Here are why you need to eat protein food and what this does for your body:
What Is Protein?
Protein is one of a complex group of molecules that do all kinds of jobs in your body. They make up your hair, nails, bones, and muscles. Protein gives tissues and organs their shape and also helps them work the way they should. In short, protein is one of the building blocks that make you into who you are.
Protein isn’t your body’s first — or even second — choice for getting energy. That role is reserved for carbohydrates and fats. But when you’re running low on calories, or if you’re a serious athlete, thank protein for keeping you going past the point of normal energy stores.
You need protein to keep up the size and shape of your muscles. As you lose weight, protein prevents you from losing muscle at the same time. If you lift weights for strength, protein is the key to building more muscle.
Studies show that getting the right amount of protein in your diet improves your bone health. It lowers your chance of osteoporosis (bone loss) by helping you hold on to your bone density, and it helps prevent breaks as you age, too.
Boosts Your Immune System
Proteins are made of amino acids. These compounds help turn key players in your immune system — T cells, B cells, and antibodies — into germ fighters that spot and kill harmful cells that enter your body before they can start an infection.
Cravings are different than a true need for food. They come from your brain, not your stomach. Research shows that getting more protein can help curb these cravings, even late-night fridge raids.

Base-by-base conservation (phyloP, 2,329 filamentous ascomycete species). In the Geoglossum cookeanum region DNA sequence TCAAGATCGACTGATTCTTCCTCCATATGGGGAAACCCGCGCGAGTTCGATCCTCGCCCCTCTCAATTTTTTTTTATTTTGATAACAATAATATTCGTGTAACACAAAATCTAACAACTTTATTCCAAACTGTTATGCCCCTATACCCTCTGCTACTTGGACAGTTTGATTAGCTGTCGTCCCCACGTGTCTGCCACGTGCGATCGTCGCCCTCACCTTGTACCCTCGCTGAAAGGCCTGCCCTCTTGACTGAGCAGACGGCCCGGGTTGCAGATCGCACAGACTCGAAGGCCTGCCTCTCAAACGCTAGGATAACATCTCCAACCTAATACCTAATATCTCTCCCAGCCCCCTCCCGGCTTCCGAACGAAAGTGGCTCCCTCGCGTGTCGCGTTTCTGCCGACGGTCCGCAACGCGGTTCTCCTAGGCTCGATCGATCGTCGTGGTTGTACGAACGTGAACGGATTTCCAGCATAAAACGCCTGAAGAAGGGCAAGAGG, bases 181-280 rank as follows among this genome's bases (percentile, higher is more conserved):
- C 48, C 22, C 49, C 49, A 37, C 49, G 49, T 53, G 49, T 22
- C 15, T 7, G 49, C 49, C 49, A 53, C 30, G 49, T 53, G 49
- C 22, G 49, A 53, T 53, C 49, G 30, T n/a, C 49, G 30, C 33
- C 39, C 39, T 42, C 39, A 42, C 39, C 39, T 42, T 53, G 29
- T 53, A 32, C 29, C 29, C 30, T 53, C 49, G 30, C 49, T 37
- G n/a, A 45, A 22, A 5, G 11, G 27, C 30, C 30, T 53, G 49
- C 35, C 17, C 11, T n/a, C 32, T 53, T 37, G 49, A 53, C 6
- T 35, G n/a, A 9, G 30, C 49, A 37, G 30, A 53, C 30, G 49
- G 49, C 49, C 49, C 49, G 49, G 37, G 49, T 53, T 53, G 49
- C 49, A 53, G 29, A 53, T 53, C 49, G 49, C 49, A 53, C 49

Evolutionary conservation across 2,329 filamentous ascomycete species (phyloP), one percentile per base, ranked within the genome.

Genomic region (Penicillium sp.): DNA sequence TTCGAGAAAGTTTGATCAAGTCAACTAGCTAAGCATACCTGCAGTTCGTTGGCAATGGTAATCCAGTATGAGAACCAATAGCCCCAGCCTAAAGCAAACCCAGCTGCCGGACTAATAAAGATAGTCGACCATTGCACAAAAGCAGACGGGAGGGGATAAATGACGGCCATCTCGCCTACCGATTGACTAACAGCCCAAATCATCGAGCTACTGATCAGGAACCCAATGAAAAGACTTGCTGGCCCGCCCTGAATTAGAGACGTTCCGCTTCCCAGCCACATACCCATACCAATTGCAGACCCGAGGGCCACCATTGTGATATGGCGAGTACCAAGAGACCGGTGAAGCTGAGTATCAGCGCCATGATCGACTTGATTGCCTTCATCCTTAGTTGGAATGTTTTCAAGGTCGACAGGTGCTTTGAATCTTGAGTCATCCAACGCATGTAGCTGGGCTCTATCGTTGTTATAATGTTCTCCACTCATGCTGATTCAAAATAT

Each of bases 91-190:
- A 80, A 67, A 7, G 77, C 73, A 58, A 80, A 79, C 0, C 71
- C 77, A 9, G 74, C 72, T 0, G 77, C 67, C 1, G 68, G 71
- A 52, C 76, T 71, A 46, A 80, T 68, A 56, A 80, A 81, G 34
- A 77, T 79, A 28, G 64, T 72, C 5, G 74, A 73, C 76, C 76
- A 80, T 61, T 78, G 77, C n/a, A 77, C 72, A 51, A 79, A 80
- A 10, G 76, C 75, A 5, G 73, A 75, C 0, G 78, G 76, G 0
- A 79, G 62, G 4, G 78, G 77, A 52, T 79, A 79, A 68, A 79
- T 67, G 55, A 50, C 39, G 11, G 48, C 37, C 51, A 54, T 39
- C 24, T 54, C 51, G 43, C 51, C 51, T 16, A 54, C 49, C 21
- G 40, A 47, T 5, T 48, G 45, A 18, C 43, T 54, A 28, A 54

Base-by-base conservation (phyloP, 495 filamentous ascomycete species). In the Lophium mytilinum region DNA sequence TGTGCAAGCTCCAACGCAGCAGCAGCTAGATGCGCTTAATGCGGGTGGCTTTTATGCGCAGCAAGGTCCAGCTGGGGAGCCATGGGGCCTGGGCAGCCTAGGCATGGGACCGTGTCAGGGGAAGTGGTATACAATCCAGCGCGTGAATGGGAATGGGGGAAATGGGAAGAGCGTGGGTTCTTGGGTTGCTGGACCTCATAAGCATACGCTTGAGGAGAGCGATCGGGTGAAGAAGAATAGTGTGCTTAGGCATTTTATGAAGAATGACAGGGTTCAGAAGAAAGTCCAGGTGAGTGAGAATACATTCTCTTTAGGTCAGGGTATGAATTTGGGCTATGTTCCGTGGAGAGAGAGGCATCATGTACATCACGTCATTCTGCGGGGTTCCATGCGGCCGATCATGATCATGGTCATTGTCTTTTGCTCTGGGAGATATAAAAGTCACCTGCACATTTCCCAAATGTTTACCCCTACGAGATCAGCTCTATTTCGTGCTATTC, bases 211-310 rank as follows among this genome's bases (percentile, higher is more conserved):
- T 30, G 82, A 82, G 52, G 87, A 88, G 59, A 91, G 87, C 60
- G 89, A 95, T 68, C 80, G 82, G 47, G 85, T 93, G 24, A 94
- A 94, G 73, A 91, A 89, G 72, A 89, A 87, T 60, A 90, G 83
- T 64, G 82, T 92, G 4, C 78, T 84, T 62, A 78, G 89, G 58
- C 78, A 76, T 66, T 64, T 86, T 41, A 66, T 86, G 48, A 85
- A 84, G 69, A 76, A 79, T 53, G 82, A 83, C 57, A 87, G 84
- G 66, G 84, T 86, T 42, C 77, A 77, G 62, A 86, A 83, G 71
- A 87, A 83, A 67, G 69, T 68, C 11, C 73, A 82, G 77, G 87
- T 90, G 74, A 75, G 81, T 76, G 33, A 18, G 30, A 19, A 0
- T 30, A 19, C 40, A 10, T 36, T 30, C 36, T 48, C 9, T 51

A high enough level of protein in your diet boosts your metabolism (the rate at which your body uses calories). This means you burn more calories a day — even at rest — than you would on a lower-protein diet.
Studies on protein, specifically protein from plants, show that it can help lower blood pressure. It can also decrease your LDL or bad cholesterol levels, which lowers your risk of heart disease.
There’s a reason protein is called the building block of your body’s tissues and organs. It powers faster wound repair by reducing inflammation and creating new tissue at the site of the injury.
If you think of your blood stream as a canal, proteins are the cargo ships that carry vitamins, minerals, sugars, cholesterol, and oxygen through it and into cells and tissues that need them to work. Some proteins even store certain nutrients, like iron, so you have a backup supply when you need it.
Can You Get Too Much Protein?
A high-protein diet has clear benefits, but can too much harm your health? Yes, and the cost could be a higher risk of cancer, higher cholesterol, kidney stones, weight gain, and constipation. But many of these potential effects depend on the type of protein you’re getting and your overall diet. Ask your doctor or nutritionist what’s best for you.
What Are the Best Ways to Get It?
Protein comes in lots of different forms. Reach for healthy, low-fat sources. Steer clear of saturated fats and highly processed options. Try to eat it throughout the day instead of cramming it into one meal. Keep up your fruit and veggie portions to get plenty of vitamins, minerals, and fiber.